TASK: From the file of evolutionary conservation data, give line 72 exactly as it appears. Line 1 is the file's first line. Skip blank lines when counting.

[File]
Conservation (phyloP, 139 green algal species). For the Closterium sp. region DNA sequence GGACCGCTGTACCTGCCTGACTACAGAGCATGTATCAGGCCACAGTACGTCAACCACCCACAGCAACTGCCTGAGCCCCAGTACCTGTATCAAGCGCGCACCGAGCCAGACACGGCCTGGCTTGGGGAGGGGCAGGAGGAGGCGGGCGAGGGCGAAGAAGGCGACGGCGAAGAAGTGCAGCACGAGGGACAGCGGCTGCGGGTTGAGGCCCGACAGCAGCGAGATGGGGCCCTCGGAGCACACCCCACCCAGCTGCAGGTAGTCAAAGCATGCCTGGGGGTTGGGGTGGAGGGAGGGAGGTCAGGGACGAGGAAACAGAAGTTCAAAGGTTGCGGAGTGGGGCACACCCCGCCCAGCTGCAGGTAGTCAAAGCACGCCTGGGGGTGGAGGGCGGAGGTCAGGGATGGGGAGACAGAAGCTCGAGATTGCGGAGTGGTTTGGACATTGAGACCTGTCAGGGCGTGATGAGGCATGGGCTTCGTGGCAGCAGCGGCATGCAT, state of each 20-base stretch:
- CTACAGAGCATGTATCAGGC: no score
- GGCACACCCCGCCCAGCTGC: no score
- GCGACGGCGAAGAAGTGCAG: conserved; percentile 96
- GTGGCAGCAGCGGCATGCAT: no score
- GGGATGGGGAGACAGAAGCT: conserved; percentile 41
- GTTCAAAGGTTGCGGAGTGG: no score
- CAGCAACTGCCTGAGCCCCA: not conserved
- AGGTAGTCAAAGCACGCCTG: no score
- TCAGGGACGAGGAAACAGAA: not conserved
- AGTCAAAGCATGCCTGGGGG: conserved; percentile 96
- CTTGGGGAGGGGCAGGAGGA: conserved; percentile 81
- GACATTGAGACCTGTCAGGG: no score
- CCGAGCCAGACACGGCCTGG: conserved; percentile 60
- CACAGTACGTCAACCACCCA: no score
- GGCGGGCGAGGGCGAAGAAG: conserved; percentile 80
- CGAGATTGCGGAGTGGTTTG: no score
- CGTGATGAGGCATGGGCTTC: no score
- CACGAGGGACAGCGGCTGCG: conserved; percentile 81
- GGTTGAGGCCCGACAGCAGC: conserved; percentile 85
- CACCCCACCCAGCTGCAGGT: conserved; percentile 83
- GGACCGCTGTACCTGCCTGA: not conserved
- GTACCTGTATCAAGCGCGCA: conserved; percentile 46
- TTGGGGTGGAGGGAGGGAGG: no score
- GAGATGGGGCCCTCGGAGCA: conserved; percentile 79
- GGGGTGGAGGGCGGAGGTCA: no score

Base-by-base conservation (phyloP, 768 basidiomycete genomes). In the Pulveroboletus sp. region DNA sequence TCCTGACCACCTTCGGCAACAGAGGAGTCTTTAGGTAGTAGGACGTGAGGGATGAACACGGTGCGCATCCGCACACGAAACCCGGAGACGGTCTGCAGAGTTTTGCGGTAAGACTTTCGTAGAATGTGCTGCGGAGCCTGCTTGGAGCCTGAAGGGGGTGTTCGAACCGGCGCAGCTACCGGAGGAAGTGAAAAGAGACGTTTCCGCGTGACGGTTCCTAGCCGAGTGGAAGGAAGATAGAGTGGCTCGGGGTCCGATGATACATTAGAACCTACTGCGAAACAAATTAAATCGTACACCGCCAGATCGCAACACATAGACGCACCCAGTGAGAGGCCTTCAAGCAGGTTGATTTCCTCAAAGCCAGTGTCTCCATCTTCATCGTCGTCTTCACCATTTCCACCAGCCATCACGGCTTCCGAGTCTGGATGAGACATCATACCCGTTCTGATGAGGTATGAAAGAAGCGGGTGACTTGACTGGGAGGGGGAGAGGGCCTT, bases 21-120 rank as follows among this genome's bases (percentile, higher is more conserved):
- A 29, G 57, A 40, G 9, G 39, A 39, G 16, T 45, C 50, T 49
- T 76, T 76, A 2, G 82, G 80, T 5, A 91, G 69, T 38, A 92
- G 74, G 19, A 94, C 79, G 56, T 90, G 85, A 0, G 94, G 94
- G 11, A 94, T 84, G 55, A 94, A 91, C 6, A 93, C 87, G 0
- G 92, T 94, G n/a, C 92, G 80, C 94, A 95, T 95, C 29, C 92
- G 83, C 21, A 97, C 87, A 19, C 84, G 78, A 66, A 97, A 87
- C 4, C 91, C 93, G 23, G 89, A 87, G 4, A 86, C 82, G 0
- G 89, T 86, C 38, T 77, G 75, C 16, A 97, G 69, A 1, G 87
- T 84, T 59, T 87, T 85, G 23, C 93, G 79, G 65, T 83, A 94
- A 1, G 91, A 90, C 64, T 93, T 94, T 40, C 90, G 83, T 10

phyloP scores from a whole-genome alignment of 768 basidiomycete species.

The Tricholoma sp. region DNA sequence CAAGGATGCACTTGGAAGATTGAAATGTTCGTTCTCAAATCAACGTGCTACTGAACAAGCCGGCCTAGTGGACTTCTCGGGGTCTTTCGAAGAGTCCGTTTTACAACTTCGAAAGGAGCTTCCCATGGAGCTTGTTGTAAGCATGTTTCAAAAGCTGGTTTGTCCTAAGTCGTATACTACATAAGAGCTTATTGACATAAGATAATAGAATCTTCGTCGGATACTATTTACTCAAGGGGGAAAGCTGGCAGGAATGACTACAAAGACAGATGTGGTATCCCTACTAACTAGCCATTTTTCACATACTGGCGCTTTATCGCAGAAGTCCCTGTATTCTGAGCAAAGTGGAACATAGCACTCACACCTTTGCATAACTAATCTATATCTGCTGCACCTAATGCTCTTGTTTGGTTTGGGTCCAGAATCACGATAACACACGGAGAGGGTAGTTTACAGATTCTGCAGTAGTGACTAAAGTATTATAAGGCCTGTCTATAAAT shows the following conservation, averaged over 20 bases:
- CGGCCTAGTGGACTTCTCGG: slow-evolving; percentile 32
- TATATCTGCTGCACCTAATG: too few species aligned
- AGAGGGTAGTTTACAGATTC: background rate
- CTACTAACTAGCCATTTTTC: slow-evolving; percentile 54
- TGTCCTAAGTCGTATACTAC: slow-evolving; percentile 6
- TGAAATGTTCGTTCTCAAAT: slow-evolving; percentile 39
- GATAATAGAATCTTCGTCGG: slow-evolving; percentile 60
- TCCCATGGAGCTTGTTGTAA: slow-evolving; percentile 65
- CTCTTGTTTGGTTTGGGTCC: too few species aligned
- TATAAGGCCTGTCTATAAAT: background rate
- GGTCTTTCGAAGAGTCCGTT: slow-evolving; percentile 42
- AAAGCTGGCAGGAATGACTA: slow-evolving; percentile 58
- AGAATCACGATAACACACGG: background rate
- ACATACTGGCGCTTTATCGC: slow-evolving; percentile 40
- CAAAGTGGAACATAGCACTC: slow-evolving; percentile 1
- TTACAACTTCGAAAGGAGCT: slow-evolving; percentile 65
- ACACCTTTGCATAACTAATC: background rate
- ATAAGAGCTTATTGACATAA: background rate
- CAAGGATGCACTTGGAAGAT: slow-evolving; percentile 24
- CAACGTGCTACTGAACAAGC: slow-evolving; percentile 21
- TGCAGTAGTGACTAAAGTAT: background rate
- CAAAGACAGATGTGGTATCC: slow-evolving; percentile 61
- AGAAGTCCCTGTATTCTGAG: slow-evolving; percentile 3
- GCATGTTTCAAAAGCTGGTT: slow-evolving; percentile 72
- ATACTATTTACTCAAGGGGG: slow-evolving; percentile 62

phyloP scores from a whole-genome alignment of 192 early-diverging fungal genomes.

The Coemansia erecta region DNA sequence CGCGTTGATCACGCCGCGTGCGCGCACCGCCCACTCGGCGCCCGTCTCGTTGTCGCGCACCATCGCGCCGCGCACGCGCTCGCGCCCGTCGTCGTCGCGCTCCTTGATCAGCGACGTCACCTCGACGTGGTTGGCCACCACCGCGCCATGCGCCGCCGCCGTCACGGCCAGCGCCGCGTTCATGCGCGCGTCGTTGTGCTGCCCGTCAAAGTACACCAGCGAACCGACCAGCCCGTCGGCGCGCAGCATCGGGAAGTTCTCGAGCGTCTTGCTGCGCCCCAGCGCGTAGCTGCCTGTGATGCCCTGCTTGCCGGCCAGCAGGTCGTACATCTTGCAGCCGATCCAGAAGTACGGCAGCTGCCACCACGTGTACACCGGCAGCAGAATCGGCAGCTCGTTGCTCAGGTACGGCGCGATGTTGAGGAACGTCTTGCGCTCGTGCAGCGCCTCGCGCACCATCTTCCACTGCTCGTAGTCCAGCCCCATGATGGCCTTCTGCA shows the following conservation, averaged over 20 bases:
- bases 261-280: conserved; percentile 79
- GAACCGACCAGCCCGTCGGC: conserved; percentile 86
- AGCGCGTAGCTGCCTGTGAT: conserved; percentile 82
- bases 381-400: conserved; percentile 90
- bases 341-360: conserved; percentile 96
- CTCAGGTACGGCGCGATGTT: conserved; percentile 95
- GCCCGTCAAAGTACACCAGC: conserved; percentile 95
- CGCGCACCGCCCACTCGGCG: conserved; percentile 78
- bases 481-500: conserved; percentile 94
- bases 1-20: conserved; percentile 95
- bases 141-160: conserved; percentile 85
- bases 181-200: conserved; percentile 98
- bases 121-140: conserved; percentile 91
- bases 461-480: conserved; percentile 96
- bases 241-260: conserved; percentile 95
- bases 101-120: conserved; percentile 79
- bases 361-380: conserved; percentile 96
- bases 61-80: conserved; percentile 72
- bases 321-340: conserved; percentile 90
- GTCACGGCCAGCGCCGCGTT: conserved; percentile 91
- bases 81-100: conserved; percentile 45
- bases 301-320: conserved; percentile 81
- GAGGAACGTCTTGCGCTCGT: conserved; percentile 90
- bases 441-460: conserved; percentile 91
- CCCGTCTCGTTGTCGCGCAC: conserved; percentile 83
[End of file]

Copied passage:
- CTCAGGTACGGCGCGATGTT: conserved; percentile 95